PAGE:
[Nameplate] Overcast ~ 54°F  
High: 60°F ~ Low: 52°F
Saturday, Nov. 22, 2014

Method will be taught in one evening at SCTC

Sunday, November 9, 2008

(Photo)
David Haynes
Seats remain available for the Thursday class

SIKESTON -- Adults who think they missed their chance to learn how to play the piano are in luck.

An upcoming Sikeston Adult and Community Education workshop promises to teach people to play the piano in one session. "Instant Piano for Hopelessly Busy People" will be offered from 6 to 9:30 p.m. Thursday at the Sikeston Career and Technology Center.

"Instant Piano" instructor David Haynes of Chattanooga, Tenn., said the traditional way to play the piano is to read two different sets of letters simultaneously -- one with the right hand and one with the left hand,

"It's very daunting and time consuming. That's why there are so many dropouts," Haynes said.

The "Instant Piano" method does away with all the left hand note reading and teaches people how to play piano by looking at guitar chord symbols.

"It's an instant way to play the piano unlike taking weeks and years to play," Haynes said.

Haynes has a master's degree in music and has taught music for years, including as a music professor in schools. For the past 12 years, Haynes has traveled across the eastern United States, teaching the one-time three-and-a-half-hour course at over 130 colleges and career centers in 20 states.

Haynes said it's not necessary to have any music knowledge before the workshop. Students will learn all the chords they need during the class, he said.

"Students will have dummy keyboards at their seats. They don't make any noise. Students are not put on the spot. It's a very comfortable, ideal way for adults to learn in a group setting."

The method works to play all types of popular music as well as country, gospel, blues, Christmas and TV show theme songs, he said.

However, Haynes pointed out, this method doesn't work for someone who wants to play classical music, such as that by Bach and Beethoven.

"For that, you have to have take the years of lessons," Haynes said.

Haynes said he will also teach students to embellish songs using the secrets and magical shortcuts of professional musicians.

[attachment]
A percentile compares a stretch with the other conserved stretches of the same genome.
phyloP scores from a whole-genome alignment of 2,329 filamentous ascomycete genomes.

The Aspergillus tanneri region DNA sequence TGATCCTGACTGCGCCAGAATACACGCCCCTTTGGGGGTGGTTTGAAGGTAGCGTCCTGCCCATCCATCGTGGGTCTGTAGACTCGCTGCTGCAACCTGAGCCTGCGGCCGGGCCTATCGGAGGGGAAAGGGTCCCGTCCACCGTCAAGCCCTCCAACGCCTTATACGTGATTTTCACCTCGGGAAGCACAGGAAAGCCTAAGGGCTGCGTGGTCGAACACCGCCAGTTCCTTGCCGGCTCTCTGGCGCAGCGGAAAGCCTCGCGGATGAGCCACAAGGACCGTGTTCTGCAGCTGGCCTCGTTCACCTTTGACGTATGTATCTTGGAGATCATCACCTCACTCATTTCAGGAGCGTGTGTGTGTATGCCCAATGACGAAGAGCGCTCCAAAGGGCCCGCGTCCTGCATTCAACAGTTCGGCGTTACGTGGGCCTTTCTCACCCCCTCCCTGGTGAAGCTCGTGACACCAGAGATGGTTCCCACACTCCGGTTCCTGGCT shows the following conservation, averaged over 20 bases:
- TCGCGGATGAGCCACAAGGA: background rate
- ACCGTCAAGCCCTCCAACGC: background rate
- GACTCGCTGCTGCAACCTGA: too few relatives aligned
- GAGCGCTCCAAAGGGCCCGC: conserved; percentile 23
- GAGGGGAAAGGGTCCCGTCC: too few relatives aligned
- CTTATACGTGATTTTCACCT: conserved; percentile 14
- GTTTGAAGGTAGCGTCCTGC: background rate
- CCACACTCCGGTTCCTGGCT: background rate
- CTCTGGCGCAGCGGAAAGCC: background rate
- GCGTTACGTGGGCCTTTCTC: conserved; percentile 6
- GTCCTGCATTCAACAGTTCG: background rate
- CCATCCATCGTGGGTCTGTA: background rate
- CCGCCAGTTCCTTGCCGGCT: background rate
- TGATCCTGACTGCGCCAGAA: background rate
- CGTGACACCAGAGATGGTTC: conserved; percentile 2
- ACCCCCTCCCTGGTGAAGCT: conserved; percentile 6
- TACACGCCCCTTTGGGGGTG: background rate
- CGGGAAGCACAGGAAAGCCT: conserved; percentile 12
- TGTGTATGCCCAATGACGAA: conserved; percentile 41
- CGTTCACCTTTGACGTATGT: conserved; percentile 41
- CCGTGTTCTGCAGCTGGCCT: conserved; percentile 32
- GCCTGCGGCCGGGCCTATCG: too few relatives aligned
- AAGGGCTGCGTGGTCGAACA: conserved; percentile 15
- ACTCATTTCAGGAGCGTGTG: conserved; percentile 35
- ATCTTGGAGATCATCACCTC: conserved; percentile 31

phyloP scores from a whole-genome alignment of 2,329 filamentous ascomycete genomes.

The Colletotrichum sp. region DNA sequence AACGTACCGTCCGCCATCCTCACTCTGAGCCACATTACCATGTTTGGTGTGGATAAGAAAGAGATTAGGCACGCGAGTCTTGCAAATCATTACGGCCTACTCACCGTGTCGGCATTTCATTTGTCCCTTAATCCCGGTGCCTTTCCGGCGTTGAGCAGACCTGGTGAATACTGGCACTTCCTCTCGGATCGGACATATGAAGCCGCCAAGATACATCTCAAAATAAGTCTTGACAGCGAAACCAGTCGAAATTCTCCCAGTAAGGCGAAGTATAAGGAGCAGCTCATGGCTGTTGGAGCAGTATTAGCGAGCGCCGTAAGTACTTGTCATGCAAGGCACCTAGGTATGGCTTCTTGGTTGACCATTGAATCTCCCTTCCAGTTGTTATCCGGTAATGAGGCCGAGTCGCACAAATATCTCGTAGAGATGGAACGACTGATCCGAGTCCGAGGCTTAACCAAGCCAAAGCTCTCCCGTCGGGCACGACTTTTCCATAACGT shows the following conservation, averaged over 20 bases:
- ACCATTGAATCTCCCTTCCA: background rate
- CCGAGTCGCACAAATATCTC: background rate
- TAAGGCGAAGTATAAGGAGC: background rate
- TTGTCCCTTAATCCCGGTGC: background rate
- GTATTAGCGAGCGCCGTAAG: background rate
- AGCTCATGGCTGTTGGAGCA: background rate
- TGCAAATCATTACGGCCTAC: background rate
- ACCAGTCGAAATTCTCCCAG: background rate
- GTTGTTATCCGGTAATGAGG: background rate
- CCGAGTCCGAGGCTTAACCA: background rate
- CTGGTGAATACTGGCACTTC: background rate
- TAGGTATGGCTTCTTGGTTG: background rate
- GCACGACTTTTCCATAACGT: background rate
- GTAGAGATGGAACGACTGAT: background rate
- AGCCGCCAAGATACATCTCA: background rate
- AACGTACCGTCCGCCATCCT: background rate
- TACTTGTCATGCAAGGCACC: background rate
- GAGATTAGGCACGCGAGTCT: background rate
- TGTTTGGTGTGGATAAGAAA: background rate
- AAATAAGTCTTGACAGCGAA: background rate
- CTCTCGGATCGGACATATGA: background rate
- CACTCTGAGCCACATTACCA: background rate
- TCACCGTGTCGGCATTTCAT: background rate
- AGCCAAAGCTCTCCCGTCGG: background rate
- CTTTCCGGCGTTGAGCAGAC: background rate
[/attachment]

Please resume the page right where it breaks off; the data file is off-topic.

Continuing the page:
Students will take home a book of songs and professional CD so they can practice after the class, Haynes said.

"It's like me being there to help them, and that's the way it works so well doing the class in one evening," Haynes said.

It was Haynes who first contacted Richard McGill of Sikeston Career and Technology Center about conducting the course here.

"As soon as he approached me about the class I was very excited about it, especially this year. I've really been looking at different and fresher ideas about classes and have open to more ideas. This (class) is kind of a step in that direction," McGill said.

McGill said he talked to the coordinator of Rolla Technical Institute's community education, which has offered the course for three semesters.

"It's been very successful for them. They even had to offer an afternoon and an evening class," McGill said.

Haynes has also taught the course at Southeast Missouri State University and Three Rivers Community College.

Currently about 12 people are enrolled in the course offering at Sikeston, and there's room for more, McGill said.

"I think people think you need to be a kid to learn to play the piano and things do get more difficult as you get older," McGill said.

But with this course that won't be an issue, McGill said.

Haynes said he receives positive feedback from students when the class is over.

"They're actually climbing the walls that they realize that they've learned so much in this one evening. People tell me all the time: 'I learned more in this one evening than in years of piano lessons,'" Haynes said.

Geraldine Way of Sikeston, who enrolled in the upcoming course, hopes to have the same reaction as Haynes' former students.

"I do know how to play the piano but I have some problems with it. I have some trouble with some of the notes on the sheet," Way said.

Way said she has a piano but it's very seldom used.

"I took lessons as a child and got a way from it," Way said. "I'm hoping this will help me get back into it."

The course enrollment fee is $50 and $25 for Haynes' handbook and CD. Students must be a minimum age of 14. To register for the course, contact SCTC at (573) 471-5442.